The Story Behind Arkansas’s Most Haunted House Will Give You Nightmares
The Allen House in Monticello, built in 1906, is a lovely work of architecture in the Queen Anne Victorian style. The home itself, however, has a terrifying history.
Originally, local businessman Joe Lee Allen planned for his beautiful house to be Monticello’s showpiece along North Main Street. Allen made sure the home was an eye-catching structure with impressive porch columns and neoclassical design with a touch of gothic decoration. Allen, along with his wife and three daughters, moved into the family home and for a while were content. Allen’s business ventures thrived and all was well until his death in 1917.
In 1949, a tragedy happened that would cast a shadow over the house’s majestic appearance. During the last week of 1948, daughter Ladell Allen poisoned herself after consuming mercury cyanide. The new year would begin on a dark note with Ladell’s death. For nearly 40 years her room was sealed off by her mother. After Mrs. Allen died in 1954, the home was sectioned into apartments and remained a rental property run by the Allen family. Tenants began seeing strange things and experiencing paranormal activity not long after they moved in.
Shadowy figures would appear in photographs taken by residents. Furniture was rearranged with no one having touched anything. Objects around the house would disappear into thin air. The story of Ladell grew into urban legend, and the Allen house was declared haunted by both residents and locals. By the time the 21st-century arrived, the property was under new ownership. Paranormal investigations went on at the property per the approval of the home’s current owners. Multiple “EVP”s (electronic voice phenomenons) were witnessed during the visit. One investigation had to be called off, as a tree branch inexplicably fell as the investigators were visiting the property and slightly damaged their equipment.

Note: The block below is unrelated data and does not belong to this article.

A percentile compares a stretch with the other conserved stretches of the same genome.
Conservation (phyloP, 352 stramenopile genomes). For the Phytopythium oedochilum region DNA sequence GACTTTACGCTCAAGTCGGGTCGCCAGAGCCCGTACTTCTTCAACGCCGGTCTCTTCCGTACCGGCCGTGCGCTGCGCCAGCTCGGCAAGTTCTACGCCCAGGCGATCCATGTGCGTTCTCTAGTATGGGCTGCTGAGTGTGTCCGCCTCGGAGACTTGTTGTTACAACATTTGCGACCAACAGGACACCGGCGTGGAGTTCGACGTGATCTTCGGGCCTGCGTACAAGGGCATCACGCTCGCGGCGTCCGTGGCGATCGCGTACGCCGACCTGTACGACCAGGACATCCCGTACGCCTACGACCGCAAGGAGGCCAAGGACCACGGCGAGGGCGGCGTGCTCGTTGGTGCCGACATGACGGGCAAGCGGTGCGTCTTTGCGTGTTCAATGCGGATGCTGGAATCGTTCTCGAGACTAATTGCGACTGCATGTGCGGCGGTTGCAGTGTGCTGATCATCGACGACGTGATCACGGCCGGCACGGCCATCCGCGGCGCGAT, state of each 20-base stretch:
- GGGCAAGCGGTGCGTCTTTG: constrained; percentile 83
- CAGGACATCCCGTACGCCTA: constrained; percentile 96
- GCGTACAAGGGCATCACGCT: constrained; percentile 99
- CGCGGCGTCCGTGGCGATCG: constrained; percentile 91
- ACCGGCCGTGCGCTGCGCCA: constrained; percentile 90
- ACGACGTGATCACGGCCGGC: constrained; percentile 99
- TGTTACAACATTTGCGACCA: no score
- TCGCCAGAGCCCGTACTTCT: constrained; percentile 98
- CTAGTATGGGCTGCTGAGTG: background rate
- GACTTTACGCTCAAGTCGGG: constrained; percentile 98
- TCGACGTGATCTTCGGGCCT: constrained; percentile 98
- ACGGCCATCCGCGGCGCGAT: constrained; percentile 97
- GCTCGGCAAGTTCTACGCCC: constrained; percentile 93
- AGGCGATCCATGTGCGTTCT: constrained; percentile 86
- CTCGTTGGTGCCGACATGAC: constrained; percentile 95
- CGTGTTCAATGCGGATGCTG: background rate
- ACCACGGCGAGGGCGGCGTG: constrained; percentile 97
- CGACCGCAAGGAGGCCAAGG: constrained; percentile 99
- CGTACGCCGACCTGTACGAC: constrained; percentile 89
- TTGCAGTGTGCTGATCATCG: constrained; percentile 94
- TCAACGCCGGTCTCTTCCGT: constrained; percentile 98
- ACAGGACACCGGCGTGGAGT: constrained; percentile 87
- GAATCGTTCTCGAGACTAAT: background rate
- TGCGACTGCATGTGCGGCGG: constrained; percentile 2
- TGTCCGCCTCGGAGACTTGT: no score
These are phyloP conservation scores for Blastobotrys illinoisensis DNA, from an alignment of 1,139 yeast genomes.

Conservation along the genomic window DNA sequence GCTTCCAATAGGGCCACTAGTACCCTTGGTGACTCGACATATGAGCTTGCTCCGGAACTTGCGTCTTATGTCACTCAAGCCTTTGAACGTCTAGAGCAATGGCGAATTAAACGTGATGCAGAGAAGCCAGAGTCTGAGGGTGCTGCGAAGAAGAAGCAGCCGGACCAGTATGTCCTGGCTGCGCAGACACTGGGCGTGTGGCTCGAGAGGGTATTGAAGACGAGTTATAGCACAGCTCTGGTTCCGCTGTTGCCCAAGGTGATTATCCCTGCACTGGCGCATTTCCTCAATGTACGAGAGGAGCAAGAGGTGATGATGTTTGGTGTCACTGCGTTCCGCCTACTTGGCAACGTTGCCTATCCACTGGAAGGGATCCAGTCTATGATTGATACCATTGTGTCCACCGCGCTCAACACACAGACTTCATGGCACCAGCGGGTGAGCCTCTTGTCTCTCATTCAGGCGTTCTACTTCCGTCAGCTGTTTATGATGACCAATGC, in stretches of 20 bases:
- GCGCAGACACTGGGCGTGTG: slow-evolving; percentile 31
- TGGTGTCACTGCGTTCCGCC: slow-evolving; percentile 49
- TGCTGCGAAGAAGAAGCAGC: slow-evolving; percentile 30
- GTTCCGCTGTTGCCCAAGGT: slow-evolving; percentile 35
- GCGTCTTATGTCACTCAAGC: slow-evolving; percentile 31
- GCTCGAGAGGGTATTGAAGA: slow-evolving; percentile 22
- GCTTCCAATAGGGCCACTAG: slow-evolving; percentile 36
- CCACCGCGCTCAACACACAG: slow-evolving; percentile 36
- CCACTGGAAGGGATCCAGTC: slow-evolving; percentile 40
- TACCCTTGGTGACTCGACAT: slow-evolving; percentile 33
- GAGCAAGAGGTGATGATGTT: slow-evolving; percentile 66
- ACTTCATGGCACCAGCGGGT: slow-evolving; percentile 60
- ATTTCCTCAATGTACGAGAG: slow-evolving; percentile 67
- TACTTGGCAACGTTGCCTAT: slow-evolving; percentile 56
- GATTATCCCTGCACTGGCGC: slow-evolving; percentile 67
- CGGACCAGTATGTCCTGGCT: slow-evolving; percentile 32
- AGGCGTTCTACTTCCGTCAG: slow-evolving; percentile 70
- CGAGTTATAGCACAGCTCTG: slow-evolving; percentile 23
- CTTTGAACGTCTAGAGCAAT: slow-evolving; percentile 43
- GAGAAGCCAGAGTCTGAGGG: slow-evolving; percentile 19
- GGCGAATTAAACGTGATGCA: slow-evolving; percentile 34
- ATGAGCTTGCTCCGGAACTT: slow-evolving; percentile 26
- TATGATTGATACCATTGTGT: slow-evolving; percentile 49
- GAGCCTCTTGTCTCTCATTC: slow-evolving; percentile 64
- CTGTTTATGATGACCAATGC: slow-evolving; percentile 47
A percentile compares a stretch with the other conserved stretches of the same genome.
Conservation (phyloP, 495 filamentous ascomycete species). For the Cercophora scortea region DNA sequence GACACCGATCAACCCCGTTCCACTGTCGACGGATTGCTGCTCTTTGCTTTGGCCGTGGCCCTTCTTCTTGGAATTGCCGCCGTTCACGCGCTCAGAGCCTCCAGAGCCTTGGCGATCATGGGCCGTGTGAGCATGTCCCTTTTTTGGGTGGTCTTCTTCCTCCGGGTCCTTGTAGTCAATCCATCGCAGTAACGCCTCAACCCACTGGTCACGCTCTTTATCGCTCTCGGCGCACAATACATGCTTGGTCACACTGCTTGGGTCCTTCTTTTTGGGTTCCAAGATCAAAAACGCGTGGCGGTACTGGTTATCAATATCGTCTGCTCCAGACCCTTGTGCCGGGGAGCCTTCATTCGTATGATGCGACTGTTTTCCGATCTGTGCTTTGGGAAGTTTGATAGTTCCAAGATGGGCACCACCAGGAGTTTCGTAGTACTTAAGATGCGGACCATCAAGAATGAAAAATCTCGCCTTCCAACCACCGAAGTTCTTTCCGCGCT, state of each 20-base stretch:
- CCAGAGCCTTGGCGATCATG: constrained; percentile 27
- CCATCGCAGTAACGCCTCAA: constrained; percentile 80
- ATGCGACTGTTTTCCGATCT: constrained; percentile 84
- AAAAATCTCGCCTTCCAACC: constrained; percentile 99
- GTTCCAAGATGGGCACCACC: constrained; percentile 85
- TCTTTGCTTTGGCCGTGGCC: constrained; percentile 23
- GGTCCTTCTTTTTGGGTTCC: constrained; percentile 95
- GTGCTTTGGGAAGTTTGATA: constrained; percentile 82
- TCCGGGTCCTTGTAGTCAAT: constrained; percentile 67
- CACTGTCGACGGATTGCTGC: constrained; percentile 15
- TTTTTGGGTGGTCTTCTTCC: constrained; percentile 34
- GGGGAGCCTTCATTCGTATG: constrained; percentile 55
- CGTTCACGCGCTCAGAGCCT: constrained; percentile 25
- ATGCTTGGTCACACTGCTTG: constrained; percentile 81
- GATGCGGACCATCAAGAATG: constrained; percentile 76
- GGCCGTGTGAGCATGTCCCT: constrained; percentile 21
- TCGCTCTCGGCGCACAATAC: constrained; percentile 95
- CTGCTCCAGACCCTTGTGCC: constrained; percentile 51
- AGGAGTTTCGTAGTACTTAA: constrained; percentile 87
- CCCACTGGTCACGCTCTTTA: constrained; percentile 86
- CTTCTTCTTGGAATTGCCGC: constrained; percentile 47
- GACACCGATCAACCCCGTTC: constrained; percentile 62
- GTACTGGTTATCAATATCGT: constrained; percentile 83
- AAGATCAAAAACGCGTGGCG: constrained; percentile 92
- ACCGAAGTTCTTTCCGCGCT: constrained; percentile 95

The Allen house remains a popular hotspot for ghost hunters and historians. Guided tours are conducted by appointment, and special Halloween tours are conducted annually. Those interested in early 20th-century Arkansas life will want to see the Allen family artifacts and heirlooms that are on display as well. The beauty of the house (despite the urban legend) has even made it a popular spot for weddings. Find out more about how to schedule a tour or event at the Allen house—and beware of Ladell’s spell!